Ben in his office in Santiago
I met Benjamin Witte in Paris, when we both worked for Worldcrunch – incidentally, we both continue to work for Worldcrunch, although neither one of us still lives in Paris. There are relatively few people whose life story makes me feel boring and not-so-well traveled, but Ben is one of them. He agreed to share a bit about his experiences abroad and what they have meant for his personal and professional development.
You’ve lived in a lot of different places. Can you first actually list the places you’ve lived and how long you’ve been in each place?
It’s true that I’ve lived in quite a few places. I moved around quite a bit when I was very young. I was born in Nova Scotia, moved to a farm in Wisconsin when I was still just a toddler, and then a year or so after that headed to Connecticut with my father. We moved to Berkeley, California just before I turned six, then to Nottingham, England the year after that (my father had a fellowship to study there for a year) and then back to Berkeley.
From there I was mostly settled down until I finished high school. After that, though, things were again something of a whirlwind. I spent a semester of university in Norwich, England, two in Vermont and the rest in Connecticut. After graduation I moved to Halifax, Nova Scotia, then to Eugene, Oregon, then back to Halifax and then, after getting an unexpected offer to teach English in a state language school, to the Czech Republic (Prague).
I only stayed in Prague for six months, but my experience there gave me a real taste for living abroad. And so after a quick stint in New York, followed by an even quicker stint doing temp office work in San Francisco, I went to Guatemala to study Spanish. I flew from there to Santiago, Chile, where I stayed for about 14 months before lining up an internship (my first journalism experience) in San Jose, Costa Rica. After a year I moved back to Chile, stayed another year-and-a-half, then returned to Halifax to do a journalism degree. It took a while, but I eventually made it back to Santiago (my third tour of duty), where I stayed for another four years before moving to Paris, France, followed by Sitges, Spain. As of about four months ago I’m back in France, this time in Montpellier.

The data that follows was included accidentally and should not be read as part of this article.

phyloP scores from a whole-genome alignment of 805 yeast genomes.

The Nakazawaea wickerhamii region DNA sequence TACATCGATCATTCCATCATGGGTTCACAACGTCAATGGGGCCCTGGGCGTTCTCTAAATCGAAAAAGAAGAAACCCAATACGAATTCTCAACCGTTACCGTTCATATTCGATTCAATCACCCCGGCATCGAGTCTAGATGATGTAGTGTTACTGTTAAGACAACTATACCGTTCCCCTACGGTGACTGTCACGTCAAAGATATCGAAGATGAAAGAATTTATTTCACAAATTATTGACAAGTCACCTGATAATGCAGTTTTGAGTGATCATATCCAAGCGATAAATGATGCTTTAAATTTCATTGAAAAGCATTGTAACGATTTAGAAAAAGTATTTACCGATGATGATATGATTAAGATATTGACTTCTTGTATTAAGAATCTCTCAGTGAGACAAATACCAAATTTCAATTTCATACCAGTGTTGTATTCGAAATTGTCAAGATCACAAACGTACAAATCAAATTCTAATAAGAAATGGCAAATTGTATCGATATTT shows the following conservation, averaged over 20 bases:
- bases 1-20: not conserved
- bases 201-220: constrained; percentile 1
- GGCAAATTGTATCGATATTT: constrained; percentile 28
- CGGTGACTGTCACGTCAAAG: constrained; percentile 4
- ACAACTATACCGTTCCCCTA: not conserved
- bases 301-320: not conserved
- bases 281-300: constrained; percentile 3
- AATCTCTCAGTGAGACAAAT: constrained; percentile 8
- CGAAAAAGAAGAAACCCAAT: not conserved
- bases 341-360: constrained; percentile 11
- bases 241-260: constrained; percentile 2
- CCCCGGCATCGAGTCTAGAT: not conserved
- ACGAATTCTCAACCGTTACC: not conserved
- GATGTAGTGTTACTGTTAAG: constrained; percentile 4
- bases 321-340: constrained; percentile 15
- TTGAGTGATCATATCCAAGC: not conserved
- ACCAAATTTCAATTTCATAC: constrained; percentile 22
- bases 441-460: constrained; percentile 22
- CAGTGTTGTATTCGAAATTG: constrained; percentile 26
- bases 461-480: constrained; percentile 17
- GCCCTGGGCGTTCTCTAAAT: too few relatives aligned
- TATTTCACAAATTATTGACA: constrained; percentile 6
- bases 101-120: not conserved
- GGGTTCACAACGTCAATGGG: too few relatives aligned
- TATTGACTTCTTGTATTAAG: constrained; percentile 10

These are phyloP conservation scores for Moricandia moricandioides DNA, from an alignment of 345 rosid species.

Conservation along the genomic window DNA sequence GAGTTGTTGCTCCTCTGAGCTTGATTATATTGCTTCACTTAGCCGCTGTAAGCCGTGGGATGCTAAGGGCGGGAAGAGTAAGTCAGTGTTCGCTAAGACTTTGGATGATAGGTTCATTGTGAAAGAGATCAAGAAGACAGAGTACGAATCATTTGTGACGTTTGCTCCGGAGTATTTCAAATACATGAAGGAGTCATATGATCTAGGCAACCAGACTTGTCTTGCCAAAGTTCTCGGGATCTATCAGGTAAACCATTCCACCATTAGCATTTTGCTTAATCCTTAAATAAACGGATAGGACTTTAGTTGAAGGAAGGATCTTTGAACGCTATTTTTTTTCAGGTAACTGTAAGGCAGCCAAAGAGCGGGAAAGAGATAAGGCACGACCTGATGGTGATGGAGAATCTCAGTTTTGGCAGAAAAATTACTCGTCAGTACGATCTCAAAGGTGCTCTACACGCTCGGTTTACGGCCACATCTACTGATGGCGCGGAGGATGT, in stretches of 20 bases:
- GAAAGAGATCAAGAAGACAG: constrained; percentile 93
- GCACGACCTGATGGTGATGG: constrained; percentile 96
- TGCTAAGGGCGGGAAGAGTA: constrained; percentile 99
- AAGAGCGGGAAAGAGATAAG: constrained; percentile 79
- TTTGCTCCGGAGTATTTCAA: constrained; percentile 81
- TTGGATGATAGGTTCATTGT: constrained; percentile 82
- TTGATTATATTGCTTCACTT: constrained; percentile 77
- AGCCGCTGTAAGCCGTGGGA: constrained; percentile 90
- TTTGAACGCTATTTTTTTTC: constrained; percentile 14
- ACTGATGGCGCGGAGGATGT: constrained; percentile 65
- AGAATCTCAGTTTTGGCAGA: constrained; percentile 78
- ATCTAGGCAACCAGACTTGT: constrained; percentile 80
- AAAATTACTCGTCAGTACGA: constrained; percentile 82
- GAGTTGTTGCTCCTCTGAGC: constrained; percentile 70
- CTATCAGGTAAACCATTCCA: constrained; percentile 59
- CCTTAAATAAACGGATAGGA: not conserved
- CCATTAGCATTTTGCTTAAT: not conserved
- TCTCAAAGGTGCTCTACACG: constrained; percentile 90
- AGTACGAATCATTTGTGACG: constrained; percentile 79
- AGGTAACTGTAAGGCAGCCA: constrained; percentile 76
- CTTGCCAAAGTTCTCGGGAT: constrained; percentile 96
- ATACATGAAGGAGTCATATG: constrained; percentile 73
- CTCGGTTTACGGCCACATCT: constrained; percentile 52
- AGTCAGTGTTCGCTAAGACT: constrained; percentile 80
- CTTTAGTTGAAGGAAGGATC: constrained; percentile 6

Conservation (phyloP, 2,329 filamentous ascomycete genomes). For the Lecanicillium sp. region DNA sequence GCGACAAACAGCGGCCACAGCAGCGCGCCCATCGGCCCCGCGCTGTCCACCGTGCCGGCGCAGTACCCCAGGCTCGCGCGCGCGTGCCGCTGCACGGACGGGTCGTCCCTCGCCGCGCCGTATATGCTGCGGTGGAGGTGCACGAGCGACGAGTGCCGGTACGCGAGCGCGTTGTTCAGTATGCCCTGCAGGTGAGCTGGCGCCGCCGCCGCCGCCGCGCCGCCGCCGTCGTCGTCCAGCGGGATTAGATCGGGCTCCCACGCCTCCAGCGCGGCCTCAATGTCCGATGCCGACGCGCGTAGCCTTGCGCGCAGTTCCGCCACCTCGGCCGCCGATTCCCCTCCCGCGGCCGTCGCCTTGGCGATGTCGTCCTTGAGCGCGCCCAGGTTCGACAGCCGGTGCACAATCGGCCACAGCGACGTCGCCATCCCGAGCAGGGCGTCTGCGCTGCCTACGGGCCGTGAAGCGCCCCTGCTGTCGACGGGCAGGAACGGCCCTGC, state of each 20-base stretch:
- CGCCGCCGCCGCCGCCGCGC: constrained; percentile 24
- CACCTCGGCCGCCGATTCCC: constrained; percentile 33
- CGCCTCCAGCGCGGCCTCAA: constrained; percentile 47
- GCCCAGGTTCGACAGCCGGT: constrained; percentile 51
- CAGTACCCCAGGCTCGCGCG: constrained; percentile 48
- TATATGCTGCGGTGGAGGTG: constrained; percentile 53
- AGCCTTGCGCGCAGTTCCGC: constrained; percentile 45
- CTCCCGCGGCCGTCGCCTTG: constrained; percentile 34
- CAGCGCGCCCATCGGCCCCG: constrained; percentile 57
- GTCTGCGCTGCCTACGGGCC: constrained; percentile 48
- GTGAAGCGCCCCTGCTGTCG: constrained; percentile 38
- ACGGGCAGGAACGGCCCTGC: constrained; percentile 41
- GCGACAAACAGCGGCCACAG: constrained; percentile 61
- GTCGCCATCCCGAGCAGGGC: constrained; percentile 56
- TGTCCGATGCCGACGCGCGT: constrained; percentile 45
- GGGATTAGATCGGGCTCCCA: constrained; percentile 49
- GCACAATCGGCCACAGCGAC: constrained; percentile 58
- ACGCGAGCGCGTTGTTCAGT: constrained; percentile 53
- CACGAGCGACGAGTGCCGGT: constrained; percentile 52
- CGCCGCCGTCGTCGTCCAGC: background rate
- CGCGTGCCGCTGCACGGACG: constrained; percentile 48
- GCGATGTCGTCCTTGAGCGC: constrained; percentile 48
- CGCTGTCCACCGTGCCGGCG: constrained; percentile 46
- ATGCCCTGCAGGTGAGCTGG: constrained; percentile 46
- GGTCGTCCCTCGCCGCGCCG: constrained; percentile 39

How has each place been different and in what ways has it been different?
That’s a subject I used to dwell on constantly, starting really when I left California after high school and went to university on the East Coast. The transition was extremely difficult for me. I’d been quite a happy camper in high school but then went into a long funk during my university years. Looking back I can come up with a multitude of reasons why I struggled so much, but at the time I mostly blamed the differences: East Coast winters were too cold, the towns I went to school in were too isolated, the geography was too flat, the vibe wasn’t hip hop enough, etc, etc.
Eventually, though, those kinds of differences became something I sought out and then started craving. In Canada all the signs and labels had French on them! The money was different. The big clock I used to pass every morning gave the temperature in Celsius. The speedometers in cars were marked with kilometers, not miles.
In Prague I remember spending ages wandering around supermarkets staring at all the strange products on the shelves. The architecture was stunning. The trams were like something out of a film. Guatemala felt even more exotic. I remember being woken up my very first morning by a parrot scratching its way across the corrugated tin roof of my bedroom. Chile was something else entirely, a place where all my previous worlds seemed to collide. Climate- and geography-wise, it was like being back in California. Certain pockets of Santiago reminded me of Europe. The street vendors, market places and buses, on the other hand, were quintessentially Latin American.